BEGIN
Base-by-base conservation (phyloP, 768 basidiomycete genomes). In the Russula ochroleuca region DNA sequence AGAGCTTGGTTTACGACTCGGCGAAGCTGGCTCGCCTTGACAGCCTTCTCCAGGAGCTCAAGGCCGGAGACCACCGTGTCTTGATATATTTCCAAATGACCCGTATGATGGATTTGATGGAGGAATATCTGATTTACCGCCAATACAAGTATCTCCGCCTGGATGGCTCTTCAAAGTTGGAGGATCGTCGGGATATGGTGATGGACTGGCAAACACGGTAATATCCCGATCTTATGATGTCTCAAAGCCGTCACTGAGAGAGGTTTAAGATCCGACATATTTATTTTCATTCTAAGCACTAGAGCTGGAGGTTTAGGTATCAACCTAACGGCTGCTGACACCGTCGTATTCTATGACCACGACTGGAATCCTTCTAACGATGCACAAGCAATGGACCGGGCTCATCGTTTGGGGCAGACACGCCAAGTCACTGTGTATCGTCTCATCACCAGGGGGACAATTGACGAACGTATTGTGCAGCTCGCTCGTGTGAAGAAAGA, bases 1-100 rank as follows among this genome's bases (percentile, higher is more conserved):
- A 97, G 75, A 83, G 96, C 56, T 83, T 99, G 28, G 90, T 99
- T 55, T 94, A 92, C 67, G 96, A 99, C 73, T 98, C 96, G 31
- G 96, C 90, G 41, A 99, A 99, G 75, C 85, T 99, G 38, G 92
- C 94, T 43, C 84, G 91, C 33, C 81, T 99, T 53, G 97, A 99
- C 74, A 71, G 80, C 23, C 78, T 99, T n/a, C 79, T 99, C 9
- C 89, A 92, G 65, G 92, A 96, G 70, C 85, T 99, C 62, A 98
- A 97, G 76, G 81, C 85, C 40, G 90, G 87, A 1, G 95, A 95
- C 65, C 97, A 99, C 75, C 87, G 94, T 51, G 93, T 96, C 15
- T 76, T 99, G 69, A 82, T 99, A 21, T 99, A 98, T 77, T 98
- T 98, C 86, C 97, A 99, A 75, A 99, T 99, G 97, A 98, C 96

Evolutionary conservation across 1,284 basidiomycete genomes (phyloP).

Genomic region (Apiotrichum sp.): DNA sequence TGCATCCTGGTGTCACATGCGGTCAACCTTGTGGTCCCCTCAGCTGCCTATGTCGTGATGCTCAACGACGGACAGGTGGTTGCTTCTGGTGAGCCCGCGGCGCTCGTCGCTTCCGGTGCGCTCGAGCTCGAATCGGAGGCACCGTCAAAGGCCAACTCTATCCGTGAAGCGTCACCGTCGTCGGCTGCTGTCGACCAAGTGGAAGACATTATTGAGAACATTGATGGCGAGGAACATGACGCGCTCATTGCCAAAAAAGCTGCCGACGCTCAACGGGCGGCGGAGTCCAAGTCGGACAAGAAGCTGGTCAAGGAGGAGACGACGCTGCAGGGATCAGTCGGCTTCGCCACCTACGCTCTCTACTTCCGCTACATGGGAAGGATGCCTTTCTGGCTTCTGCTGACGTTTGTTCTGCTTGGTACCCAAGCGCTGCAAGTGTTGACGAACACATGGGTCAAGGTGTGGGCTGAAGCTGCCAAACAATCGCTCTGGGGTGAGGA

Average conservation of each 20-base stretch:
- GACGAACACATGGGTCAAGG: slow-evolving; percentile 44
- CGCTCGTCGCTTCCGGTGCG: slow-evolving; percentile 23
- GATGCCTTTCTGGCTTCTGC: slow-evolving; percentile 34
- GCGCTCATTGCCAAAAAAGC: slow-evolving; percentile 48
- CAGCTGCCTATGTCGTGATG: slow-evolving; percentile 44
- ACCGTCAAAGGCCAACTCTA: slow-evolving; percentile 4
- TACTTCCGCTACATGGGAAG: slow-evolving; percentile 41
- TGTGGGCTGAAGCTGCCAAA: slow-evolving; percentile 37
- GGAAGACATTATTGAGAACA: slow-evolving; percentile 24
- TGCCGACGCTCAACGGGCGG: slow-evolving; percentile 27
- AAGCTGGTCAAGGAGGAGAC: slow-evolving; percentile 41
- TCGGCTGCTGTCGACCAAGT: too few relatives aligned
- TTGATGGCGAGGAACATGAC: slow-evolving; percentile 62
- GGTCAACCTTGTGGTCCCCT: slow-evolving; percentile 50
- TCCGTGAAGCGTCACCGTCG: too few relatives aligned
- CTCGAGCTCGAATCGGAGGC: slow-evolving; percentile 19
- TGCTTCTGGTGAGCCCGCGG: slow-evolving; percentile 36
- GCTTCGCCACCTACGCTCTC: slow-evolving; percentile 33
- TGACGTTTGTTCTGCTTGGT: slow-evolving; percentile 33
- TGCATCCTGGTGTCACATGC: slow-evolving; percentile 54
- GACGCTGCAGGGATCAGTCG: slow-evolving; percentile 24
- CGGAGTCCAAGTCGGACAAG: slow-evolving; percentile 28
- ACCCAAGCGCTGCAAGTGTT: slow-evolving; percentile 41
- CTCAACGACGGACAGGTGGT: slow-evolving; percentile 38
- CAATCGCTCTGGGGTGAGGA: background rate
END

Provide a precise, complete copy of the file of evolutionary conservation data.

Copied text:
Base-by-base conservation (phyloP, 768 basidiomycete genomes). In the Russula ochroleuca region DNA sequence AGAGCTTGGTTTACGACTCGGCGAAGCTGGCTCGCCTTGACAGCCTTCTCCAGGAGCTCAAGGCCGGAGACCACCGTGTCTTGATATATTTCCAAATGACCCGTATGATGGATTTGATGGAGGAATATCTGATTTACCGCCAATACAAGTATCTCCGCCTGGATGGCTCTTCAAAGTTGGAGGATCGTCGGGATATGGTGATGGACTGGCAAACACGGTAATATCCCGATCTTATGATGTCTCAAAGCCGTCACTGAGAGAGGTTTAAGATCCGACATATTTATTTTCATTCTAAGCACTAGAGCTGGAGGTTTAGGTATCAACCTAACGGCTGCTGACACCGTCGTATTCTATGACCACGACTGGAATCCTTCTAACGATGCACAAGCAATGGACCGGGCTCATCGTTTGGGGCAGACACGCCAAGTCACTGTGTATCGTCTCATCACCAGGGGGACAATTGACGAACGTATTGTGCAGCTCGCTCGTGTGAAGAAAGA, bases 1-100 rank as follows among this genome's bases (percentile, higher is more conserved):
- A 97, G 75, A 83, G 96, C 56, T 83, T 99, G 28, G 90, T 99
- T 55, T 94, A 92, C 67, G 96, A 99, C 73, T 98, C 96, G 31
- G 96, C 90, G 41, A 99, A 99, G 75, C 85, T 99, G 38, G 92
- C 94, T 43, C 84, G 91, C 33, C 81, T 99, T 53, G 97, A 99
- C 74, A 71, G 80, C 23, C 78, T 99, T n/a, C 79, T 99, C 9
- C 89, A 92, G 65, G 92, A 96, G 70, C 85, T 99, C 62, A 98
- A 97, G 76, G 81, C 85, C 40, G 90, G 87, A 1, G 95, A 95
- C 65, C 97, A 99, C 75, C 87, G 94, T 51, G 93, T 96, C 15
- T 76, T 99, G 69, A 82, T 99, A 21, T 99, A 98, T 77, T 98
- T 98, C 86, C 97, A 99, A 75, A 99, T 99, G 97, A 98, C 96

Evolutionary conservation across 1,284 basidiomycete genomes (phyloP).

Genomic region (Apiotrichum sp.): DNA sequence TGCATCCTGGTGTCACATGCGGTCAACCTTGTGGTCCCCTCAGCTGCCTATGTCGTGATGCTCAACGACGGACAGGTGGTTGCTTCTGGTGAGCCCGCGGCGCTCGTCGCTTCCGGTGCGCTCGAGCTCGAATCGGAGGCACCGTCAAAGGCCAACTCTATCCGTGAAGCGTCACCGTCGTCGGCTGCTGTCGACCAAGTGGAAGACATTATTGAGAACATTGATGGCGAGGAACATGACGCGCTCATTGCCAAAAAAGCTGCCGACGCTCAACGGGCGGCGGAGTCCAAGTCGGACAAGAAGCTGGTCAAGGAGGAGACGACGCTGCAGGGATCAGTCGGCTTCGCCACCTACGCTCTCTACTTCCGCTACATGGGAAGGATGCCTTTCTGGCTTCTGCTGACGTTTGTTCTGCTTGGTACCCAAGCGCTGCAAGTGTTGACGAACACATGGGTCAAGGTGTGGGCTGAAGCTGCCAAACAATCGCTCTGGGGTGAGGA

Average conservation of each 20-base stretch:
- GACGAACACATGGGTCAAGG: slow-evolving; percentile 44
- CGCTCGTCGCTTCCGGTGCG: slow-evolving; percentile 23
- GATGCCTTTCTGGCTTCTGC: slow-evolving; percentile 34
- GCGCTCATTGCCAAAAAAGC: slow-evolving; percentile 48
- CAGCTGCCTATGTCGTGATG: slow-evolving; percentile 44
- ACCGTCAAAGGCCAACTCTA: slow-evolving; percentile 4
- TACTTCCGCTACATGGGAAG: slow-evolving; percentile 41
- TGTGGGCTGAAGCTGCCAAA: slow-evolving; percentile 37
- GGAAGACATTATTGAGAACA: slow-evolving; percentile 24
- TGCCGACGCTCAACGGGCGG: slow-evolving; percentile 27
- AAGCTGGTCAAGGAGGAGAC: slow-evolving; percentile 41
- TCGGCTGCTGTCGACCAAGT: too few relatives aligned
- TTGATGGCGAGGAACATGAC: slow-evolving; percentile 62
- GGTCAACCTTGTGGTCCCCT: slow-evolving; percentile 50
- TCCGTGAAGCGTCACCGTCG: too few relatives aligned
- CTCGAGCTCGAATCGGAGGC: slow-evolving; percentile 19
- TGCTTCTGGTGAGCCCGCGG: slow-evolving; percentile 36
- GCTTCGCCACCTACGCTCTC: slow-evolving; percentile 33
- TGACGTTTGTTCTGCTTGGT: slow-evolving; percentile 33
- TGCATCCTGGTGTCACATGC: slow-evolving; percentile 54
- GACGCTGCAGGGATCAGTCG: slow-evolving; percentile 24
- CGGAGTCCAAGTCGGACAAG: slow-evolving; percentile 28
- ACCCAAGCGCTGCAAGTGTT: slow-evolving; percentile 41
- CTCAACGACGGACAGGTGGT: slow-evolving; percentile 38
- CAATCGCTCTGGGGTGAGGA: background rate